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ICT


Getting it right Looking after technology businesses, however, means providing more than low-cost communications. Space, power and people are all essential. Clark believes that developing skills and providing tailored education will also encourage growth in the sector. It is in areas such as education that government has a crucial role to play. If the islands are to become serious players in the technology game, then skills are of the utmost importance. Ian Jauncey acknowledges there is


a skills gap, but believes that the islands still have strengths. “The skills base does need attention, but the number of British Computer Society members per capita is very high,” he says. “Even so, there’s always the need to bring in outside expertise. What island companies are good at is leveraging local strengths along with partner opportunities.” Ultimately the islands have all the


physical infrastructure they need to attract firms and grow the ICT industry. It’s the soft infrastructure that’s missing. Jersey’s e-gaming law had just been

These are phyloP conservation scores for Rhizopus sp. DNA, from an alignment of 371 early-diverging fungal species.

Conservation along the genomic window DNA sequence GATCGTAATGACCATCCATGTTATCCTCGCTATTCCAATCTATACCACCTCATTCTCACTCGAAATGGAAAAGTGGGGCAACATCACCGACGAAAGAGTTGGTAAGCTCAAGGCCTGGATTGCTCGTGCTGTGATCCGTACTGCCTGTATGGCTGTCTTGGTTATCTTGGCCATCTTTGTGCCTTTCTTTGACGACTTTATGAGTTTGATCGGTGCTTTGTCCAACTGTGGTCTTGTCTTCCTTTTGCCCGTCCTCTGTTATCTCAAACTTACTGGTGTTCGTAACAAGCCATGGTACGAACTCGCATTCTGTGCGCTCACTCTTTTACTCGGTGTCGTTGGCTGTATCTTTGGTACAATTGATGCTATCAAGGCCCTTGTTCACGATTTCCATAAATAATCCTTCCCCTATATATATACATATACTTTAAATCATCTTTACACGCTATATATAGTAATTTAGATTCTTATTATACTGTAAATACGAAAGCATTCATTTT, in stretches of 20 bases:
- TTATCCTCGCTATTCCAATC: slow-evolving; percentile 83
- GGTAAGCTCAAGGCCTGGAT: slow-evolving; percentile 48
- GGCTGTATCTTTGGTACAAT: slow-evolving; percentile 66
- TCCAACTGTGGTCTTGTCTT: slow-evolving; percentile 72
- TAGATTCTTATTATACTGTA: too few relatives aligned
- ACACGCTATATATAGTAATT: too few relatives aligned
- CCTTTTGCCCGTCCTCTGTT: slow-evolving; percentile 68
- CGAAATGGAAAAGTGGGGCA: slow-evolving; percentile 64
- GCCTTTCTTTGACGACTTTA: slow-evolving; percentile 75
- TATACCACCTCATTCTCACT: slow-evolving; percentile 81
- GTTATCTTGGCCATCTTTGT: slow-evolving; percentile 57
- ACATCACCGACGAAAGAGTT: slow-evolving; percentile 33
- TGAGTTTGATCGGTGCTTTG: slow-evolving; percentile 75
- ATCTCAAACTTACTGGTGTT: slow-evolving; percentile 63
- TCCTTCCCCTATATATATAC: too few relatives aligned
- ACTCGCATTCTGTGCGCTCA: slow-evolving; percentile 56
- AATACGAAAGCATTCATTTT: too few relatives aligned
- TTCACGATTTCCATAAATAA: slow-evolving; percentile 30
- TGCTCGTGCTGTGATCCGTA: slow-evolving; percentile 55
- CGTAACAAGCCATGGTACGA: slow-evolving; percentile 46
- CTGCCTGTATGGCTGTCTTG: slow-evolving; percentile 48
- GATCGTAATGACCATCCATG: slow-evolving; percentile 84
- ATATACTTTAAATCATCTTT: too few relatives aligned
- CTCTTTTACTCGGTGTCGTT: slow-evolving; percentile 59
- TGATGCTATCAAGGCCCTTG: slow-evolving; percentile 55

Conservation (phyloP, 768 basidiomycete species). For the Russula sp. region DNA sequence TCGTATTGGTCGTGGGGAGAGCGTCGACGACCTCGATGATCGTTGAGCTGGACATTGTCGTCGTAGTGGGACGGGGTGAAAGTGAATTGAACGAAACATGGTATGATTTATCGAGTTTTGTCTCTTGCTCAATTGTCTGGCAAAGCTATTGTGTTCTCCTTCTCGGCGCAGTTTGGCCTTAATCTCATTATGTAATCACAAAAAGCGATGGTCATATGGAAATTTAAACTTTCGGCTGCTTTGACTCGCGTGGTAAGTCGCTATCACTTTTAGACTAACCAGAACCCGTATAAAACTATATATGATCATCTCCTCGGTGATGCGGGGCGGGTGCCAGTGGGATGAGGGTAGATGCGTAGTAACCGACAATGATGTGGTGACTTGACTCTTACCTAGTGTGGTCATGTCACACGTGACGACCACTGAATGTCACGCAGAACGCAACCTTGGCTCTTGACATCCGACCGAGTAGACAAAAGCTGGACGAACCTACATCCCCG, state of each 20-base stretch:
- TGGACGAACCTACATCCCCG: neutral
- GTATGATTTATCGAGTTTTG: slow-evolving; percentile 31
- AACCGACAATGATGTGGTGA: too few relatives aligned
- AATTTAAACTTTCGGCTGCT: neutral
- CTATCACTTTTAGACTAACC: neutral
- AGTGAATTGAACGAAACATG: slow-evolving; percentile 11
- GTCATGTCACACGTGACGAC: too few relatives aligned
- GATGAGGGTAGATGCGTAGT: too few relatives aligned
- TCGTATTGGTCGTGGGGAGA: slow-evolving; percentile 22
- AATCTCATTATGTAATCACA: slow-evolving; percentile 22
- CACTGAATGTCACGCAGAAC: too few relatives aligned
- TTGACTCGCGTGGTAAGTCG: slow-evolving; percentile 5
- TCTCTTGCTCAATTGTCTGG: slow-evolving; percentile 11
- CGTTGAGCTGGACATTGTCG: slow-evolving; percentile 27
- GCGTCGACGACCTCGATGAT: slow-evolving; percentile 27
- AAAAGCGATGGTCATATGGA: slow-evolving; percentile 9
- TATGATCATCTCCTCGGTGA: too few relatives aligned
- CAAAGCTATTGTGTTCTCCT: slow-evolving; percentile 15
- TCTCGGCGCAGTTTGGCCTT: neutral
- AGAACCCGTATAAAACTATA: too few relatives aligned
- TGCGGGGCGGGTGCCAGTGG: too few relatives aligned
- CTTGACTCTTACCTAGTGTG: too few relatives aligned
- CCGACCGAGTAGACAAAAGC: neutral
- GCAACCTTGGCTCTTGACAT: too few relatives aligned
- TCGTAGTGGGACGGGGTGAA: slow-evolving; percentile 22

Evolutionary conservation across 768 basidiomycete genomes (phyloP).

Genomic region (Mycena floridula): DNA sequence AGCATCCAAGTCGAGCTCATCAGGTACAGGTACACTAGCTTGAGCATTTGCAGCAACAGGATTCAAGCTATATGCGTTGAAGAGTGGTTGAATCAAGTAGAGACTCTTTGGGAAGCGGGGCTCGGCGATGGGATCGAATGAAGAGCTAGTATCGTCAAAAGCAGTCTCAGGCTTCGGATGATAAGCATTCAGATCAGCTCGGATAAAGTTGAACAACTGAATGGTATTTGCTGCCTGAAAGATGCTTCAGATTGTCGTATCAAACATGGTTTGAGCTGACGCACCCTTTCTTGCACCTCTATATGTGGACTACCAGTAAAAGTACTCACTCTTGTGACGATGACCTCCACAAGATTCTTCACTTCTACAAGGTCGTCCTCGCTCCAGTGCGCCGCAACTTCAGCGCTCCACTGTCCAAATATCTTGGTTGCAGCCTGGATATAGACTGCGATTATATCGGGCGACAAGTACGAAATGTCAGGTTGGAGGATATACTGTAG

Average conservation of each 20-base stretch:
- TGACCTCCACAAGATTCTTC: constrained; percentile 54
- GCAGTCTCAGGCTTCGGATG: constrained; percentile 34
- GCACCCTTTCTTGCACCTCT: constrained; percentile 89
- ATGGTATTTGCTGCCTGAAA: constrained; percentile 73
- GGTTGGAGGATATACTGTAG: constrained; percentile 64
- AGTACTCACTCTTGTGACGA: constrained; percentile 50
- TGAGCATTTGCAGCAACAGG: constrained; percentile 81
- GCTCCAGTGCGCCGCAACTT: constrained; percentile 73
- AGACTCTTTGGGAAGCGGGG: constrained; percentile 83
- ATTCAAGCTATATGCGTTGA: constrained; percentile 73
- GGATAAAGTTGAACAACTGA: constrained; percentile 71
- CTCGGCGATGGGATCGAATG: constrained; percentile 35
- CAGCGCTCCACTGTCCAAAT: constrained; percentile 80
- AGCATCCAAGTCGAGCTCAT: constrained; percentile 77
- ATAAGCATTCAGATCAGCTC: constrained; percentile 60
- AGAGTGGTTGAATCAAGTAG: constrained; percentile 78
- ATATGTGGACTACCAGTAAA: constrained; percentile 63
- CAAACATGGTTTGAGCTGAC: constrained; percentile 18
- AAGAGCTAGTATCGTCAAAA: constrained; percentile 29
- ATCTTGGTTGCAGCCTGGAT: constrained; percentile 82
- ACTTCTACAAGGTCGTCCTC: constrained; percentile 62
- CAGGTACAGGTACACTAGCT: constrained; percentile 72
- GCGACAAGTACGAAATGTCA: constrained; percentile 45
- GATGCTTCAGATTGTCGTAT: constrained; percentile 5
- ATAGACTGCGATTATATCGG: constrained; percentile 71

44 businesslife.co April/May 2011


The development of the Guernsey Technology Park at Saltpans is set to increase capacity even further


passed at the time of writing, almost a full decade behind Guernsey’s. The price differential between the islands demonstrates the importance of moving quickly to put legal and regulatory frameworks in place if opportunities are to be grasped in the technology industry. Acting quickly enough will be difficult


without clear strategies in place. Jersey’s Economic Development Department has engaged industry representatives with a view to drawing up a strategy, but it is unclear when it will be delivered and whether it will have the scope of


competing strategies, such as Malta’s ‘Smart Island National ICT Strategy’, which looks at a range of areas needed to nurture growth, including education. “Malta realised the need to move


their economy, and is providing the ingredients to stimulate growth, including heavy investment in education, tax breaks for ICT companies, cutting red tape and providing useful statistics and information,” explains Loane. The task facing the Channel Islands, if


they are to develop a sizeable ICT sector, isn’t about building new data centres or laying new cables, it is about providing the direction needed to pull together a number of different elements. The missing piece of the islands’ infrastructure is a strategy that will identify the areas where work needs to be done and changes made. As these are developed, so the industry will be more likely to grow. In turn, communications are very likely to become cheaper, and the islands more attractive places to do business. n


KIRSTEN MOREL is on the businesslife.co editorial board


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